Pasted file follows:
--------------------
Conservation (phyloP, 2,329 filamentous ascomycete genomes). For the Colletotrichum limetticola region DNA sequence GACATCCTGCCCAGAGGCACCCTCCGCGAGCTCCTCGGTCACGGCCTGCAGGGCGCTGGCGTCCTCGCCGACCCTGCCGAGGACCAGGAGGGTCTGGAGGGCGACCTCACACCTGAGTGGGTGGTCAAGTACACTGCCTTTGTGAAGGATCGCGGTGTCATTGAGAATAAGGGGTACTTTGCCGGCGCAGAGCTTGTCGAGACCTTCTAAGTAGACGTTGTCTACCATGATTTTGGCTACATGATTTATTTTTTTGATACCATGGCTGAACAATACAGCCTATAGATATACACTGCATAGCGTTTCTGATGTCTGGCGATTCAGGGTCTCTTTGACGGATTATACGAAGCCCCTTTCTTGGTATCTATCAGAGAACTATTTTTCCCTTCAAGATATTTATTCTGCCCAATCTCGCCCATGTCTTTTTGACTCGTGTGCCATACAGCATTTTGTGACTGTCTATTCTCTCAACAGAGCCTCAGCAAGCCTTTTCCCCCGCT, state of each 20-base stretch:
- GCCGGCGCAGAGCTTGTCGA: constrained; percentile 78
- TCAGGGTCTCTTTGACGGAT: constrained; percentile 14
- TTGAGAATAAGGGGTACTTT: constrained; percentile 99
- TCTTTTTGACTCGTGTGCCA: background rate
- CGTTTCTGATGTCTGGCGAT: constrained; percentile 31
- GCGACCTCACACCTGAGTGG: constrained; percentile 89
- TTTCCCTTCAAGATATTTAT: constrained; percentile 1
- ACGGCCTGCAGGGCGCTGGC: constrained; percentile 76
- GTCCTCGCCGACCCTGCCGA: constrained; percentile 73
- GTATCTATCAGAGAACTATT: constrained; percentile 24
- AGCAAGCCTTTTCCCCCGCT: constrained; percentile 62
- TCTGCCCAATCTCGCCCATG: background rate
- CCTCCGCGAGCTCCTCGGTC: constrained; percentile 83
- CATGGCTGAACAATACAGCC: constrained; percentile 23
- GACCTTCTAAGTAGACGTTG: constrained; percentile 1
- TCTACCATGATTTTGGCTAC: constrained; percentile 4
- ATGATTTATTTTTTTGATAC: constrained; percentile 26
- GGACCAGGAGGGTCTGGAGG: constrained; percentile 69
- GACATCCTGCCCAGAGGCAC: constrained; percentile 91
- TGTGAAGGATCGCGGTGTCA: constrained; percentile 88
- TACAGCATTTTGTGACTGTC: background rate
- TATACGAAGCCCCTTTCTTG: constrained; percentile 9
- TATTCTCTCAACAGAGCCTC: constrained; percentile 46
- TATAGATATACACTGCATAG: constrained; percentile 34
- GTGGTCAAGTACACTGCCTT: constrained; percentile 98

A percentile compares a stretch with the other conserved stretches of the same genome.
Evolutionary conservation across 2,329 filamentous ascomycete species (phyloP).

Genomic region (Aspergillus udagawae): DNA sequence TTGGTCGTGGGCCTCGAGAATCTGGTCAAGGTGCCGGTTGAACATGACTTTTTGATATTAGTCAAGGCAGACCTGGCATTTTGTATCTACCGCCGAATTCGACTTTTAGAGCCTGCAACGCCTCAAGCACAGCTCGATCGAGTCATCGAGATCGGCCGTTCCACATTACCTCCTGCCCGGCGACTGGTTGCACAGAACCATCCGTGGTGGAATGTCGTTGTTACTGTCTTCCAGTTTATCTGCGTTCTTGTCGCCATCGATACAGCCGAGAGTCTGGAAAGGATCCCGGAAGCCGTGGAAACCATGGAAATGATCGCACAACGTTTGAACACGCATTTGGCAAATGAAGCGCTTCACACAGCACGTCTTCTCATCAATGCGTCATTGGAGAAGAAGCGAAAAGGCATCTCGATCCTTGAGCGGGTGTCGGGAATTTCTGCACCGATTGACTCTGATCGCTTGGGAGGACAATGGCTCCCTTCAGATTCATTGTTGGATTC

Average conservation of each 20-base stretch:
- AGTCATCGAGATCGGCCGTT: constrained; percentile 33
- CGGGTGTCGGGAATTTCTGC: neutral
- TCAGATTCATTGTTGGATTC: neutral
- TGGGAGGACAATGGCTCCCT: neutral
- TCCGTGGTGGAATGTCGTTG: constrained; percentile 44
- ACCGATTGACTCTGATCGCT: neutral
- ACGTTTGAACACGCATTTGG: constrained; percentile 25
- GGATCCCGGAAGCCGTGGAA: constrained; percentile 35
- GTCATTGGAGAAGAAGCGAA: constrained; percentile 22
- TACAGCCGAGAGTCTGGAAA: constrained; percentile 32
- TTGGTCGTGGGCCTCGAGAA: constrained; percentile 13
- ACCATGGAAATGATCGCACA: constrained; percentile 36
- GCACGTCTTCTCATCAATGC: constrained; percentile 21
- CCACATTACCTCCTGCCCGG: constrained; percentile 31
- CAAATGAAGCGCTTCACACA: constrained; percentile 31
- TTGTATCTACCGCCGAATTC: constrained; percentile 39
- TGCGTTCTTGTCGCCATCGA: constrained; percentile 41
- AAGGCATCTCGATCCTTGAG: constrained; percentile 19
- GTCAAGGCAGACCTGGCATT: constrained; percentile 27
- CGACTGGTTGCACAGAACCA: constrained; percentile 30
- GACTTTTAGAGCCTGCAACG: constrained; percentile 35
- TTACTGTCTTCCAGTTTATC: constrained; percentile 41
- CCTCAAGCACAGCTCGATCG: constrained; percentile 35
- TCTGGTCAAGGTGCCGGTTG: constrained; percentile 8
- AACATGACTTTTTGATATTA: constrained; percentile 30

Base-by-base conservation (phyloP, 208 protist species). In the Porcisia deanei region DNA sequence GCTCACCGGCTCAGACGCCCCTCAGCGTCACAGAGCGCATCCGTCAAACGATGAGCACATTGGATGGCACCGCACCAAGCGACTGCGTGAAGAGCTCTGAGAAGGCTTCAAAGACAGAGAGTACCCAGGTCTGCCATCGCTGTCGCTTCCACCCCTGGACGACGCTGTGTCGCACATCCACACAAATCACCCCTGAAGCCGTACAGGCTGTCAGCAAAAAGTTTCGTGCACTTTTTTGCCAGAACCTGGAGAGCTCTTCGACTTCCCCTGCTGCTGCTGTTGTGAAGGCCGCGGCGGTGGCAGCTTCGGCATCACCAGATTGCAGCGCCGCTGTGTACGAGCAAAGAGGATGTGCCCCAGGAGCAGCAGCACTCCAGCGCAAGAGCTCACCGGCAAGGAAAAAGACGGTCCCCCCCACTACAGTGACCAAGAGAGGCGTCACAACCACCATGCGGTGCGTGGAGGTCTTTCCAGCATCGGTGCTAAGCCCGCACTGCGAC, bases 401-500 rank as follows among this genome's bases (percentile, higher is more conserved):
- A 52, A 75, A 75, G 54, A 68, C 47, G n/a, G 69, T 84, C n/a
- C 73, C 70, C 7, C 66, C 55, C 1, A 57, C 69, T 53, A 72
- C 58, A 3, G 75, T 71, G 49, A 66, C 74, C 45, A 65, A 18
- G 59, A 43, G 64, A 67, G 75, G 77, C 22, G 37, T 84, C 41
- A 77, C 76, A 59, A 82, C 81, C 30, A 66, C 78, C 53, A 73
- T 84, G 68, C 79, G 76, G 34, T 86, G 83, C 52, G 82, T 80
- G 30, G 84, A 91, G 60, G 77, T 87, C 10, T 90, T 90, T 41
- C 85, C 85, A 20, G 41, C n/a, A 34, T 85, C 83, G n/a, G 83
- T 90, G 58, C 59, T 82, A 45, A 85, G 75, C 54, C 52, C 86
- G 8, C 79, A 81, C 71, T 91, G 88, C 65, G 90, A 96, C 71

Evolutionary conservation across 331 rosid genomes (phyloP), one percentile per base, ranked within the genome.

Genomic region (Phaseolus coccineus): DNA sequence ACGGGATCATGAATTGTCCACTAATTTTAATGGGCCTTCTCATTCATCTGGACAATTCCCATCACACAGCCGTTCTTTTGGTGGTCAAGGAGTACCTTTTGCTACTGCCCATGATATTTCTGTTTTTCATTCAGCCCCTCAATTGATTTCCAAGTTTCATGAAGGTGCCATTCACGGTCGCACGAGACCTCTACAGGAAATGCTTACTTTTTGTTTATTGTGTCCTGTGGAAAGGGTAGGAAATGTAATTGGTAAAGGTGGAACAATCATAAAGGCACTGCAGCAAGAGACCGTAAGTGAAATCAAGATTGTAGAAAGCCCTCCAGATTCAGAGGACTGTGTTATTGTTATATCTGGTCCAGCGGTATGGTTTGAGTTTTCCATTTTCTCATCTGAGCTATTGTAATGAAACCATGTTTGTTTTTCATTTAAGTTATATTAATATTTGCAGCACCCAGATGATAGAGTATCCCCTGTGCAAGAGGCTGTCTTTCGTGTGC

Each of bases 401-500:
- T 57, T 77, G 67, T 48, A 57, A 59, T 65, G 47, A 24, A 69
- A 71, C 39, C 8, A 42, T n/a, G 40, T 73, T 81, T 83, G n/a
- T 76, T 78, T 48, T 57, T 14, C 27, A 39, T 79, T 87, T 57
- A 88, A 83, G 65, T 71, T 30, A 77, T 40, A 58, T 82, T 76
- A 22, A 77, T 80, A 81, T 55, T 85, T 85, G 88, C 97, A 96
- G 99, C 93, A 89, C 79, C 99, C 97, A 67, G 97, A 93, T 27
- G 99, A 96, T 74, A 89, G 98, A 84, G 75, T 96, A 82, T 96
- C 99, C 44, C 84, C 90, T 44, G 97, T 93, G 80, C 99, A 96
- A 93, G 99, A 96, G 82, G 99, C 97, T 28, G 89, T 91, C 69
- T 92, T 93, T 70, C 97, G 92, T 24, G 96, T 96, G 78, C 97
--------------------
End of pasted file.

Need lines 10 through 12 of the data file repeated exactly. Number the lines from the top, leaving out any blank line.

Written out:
- GTCCTCGCCGACCCTGCCGA: constrained; percentile 73
- GTATCTATCAGAGAACTATT: constrained; percentile 24
- AGCAAGCCTTTTCCCCCGCT: constrained; percentile 62